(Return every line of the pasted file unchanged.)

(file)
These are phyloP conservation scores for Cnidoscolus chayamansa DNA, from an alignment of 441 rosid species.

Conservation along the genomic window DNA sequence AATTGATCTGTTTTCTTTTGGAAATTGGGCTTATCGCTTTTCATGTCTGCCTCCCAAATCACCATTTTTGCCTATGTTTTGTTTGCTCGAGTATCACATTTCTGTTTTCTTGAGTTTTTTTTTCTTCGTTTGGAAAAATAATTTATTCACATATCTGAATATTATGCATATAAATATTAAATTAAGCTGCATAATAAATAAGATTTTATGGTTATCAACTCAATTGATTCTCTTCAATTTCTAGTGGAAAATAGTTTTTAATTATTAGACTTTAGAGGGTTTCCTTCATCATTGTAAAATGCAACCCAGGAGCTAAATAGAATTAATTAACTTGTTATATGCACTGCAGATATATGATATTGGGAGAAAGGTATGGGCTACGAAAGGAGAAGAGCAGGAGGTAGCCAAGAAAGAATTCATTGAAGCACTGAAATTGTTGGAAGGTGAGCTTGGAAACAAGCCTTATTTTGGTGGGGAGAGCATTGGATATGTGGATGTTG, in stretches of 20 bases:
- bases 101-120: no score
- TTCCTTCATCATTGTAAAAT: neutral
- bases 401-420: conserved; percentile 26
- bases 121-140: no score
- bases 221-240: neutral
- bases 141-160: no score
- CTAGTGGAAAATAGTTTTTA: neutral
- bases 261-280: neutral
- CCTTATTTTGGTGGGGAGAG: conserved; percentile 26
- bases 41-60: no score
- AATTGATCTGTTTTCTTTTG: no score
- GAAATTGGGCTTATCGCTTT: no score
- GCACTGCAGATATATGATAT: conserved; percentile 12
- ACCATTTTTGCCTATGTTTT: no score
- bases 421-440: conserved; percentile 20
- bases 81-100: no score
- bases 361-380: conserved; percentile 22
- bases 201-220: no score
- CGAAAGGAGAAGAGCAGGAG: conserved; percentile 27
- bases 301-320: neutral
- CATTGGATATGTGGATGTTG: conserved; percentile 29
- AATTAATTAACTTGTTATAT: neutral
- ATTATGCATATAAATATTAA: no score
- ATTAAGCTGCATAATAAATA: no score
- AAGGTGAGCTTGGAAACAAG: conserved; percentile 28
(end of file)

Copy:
These are phyloP conservation scores for Cnidoscolus chayamansa DNA, from an alignment of 441 rosid species.

Conservation along the genomic window DNA sequence AATTGATCTGTTTTCTTTTGGAAATTGGGCTTATCGCTTTTCATGTCTGCCTCCCAAATCACCATTTTTGCCTATGTTTTGTTTGCTCGAGTATCACATTTCTGTTTTCTTGAGTTTTTTTTTCTTCGTTTGGAAAAATAATTTATTCACATATCTGAATATTATGCATATAAATATTAAATTAAGCTGCATAATAAATAAGATTTTATGGTTATCAACTCAATTGATTCTCTTCAATTTCTAGTGGAAAATAGTTTTTAATTATTAGACTTTAGAGGGTTTCCTTCATCATTGTAAAATGCAACCCAGGAGCTAAATAGAATTAATTAACTTGTTATATGCACTGCAGATATATGATATTGGGAGAAAGGTATGGGCTACGAAAGGAGAAGAGCAGGAGGTAGCCAAGAAAGAATTCATTGAAGCACTGAAATTGTTGGAAGGTGAGCTTGGAAACAAGCCTTATTTTGGTGGGGAGAGCATTGGATATGTGGATGTTG, in stretches of 20 bases:
- bases 101-120: no score
- TTCCTTCATCATTGTAAAAT: neutral
- bases 401-420: conserved; percentile 26
- bases 121-140: no score
- bases 221-240: neutral
- bases 141-160: no score
- CTAGTGGAAAATAGTTTTTA: neutral
- bases 261-280: neutral
- CCTTATTTTGGTGGGGAGAG: conserved; percentile 26
- bases 41-60: no score
- AATTGATCTGTTTTCTTTTG: no score
- GAAATTGGGCTTATCGCTTT: no score
- GCACTGCAGATATATGATAT: conserved; percentile 12
- ACCATTTTTGCCTATGTTTT: no score
- bases 421-440: conserved; percentile 20
- bases 81-100: no score
- bases 361-380: conserved; percentile 22
- bases 201-220: no score
- CGAAAGGAGAAGAGCAGGAG: conserved; percentile 27
- bases 301-320: neutral
- CATTGGATATGTGGATGTTG: conserved; percentile 29
- AATTAATTAACTTGTTATAT: neutral
- ATTATGCATATAAATATTAA: no score
- ATTAAGCTGCATAATAAATA: no score
- AAGGTGAGCTTGGAAACAAG: conserved; percentile 28